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Syria talks produce first breakthrough

Geneva: Syria's regime agreed at peace talks in Geneva Sunday to allow women and children safe passage from rebel-held areas of the city of Homs where they have been under siege for months.

In the first tangible promise to emerge from the talks, UN mediator Lakhdar Brahimi said President Bashar al-Assad's regime would allow the women and children out “from now on”.

But opposition activists in Homs expressed scepticism, saying they first wanted aid supplies and “guarantees” that those leaving would not be arrested.

“What we have been told by the government side is that women and children in this besieged area of the city are welcome to leave immediately,” Brahimi told reporters after a second day of talks involving regime and opposition delegations in Switzerland.

He said this would be “hopefully starting tomorrow” and that other civilians would also be allowed to leave “but the government needs a list of their names first.”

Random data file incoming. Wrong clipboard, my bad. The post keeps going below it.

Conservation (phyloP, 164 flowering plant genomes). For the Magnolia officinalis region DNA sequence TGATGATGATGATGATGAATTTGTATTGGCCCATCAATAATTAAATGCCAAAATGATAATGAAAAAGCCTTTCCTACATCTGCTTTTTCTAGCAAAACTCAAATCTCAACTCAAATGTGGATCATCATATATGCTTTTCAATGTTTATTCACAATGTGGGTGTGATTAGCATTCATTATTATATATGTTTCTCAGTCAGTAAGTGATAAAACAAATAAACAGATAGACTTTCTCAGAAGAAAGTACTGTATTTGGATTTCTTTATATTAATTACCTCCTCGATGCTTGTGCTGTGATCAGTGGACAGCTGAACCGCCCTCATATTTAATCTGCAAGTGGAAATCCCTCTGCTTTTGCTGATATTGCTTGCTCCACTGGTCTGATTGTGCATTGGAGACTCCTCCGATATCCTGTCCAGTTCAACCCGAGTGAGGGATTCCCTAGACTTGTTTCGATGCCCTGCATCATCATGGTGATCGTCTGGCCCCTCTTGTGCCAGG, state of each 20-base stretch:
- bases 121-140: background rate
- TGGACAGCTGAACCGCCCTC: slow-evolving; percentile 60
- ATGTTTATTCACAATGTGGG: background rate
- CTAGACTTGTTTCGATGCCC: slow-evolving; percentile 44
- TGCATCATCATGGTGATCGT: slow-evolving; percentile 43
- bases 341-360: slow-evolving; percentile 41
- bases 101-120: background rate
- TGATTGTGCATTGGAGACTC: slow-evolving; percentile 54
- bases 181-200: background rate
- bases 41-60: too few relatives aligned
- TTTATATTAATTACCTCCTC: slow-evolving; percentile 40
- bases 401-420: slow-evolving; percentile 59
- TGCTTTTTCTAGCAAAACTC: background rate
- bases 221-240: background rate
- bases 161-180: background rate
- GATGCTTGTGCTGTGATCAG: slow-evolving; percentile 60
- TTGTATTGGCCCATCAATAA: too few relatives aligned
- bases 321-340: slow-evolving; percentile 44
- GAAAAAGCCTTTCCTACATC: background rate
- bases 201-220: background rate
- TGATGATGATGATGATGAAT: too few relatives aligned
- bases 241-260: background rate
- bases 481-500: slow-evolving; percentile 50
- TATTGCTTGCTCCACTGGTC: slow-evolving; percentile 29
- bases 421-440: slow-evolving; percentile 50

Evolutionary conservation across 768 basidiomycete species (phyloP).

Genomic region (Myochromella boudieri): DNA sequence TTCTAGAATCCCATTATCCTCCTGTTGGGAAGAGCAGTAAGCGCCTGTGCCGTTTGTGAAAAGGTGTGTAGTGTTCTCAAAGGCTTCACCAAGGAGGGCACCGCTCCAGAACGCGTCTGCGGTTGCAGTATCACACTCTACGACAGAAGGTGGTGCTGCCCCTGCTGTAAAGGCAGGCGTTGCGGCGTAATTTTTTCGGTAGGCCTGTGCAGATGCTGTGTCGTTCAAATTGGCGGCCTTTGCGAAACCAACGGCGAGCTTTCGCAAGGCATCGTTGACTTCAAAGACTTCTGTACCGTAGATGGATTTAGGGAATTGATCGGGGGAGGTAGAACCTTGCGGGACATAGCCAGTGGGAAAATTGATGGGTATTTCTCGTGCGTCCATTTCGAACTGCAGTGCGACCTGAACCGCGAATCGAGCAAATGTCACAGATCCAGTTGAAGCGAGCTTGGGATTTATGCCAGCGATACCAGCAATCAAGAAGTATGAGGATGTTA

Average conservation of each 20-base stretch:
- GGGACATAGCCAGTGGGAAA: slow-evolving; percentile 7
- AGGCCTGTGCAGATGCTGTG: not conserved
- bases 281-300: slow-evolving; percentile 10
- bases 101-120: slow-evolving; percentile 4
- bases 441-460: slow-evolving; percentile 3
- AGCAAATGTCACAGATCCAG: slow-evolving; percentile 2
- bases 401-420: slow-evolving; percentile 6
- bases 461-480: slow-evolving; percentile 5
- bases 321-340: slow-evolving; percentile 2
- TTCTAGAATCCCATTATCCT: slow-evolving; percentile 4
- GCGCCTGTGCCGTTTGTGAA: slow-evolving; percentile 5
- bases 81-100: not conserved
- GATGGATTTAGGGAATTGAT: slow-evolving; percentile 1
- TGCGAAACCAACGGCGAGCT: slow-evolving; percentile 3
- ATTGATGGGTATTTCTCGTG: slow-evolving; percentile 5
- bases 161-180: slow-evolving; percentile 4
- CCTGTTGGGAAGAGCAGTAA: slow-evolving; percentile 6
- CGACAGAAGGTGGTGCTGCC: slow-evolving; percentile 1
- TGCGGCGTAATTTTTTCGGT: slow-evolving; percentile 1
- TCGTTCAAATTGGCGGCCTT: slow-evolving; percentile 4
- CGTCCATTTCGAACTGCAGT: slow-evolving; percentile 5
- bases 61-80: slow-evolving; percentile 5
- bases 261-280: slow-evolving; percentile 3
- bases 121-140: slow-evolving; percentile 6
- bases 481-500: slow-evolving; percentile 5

The subject of Homs where hundreds of families in the Old City are living under siege with near-daily shelling and the barest of supplies has been discussed at length since the two parties started face-to-face talks on Saturday.

Brahimi also repeated his hope that a convoy of humanitarian aid could enter the besieged area on Monday, saying rebel forces had already agreed and the local governor was considering the issue.

Syrian Deputy Foreign Minister Faisal Muqdad confirmed that women and children would be allowed to leave and blamed rebel forces for preventing it in the first place.

“I have been personally involved over the past two years to get these women and children out of the Old City of Homs… In all these attempts we have been prevented by the armed groups, who did not allow a single person out,” Muqdad told reporters.

From inside the area, a spokesman for the Syrian Revolution General Commission activist network, Abu Rami, said residents had “no trust in the regime” and wanted guarantees from the UN or International Committee of the Red Cross.

“We are calling for significant amounts of food and medical supplies, and for guarantees that women, children and wounded people evacuated from Homs' besieged areas will not be detained,” he said.

Pulled together by the United Nations, Russia and the United States, the two sides are meeting in the biggest diplomatic push yet to stem Syria's bloodshed after nearly three years of civil war.



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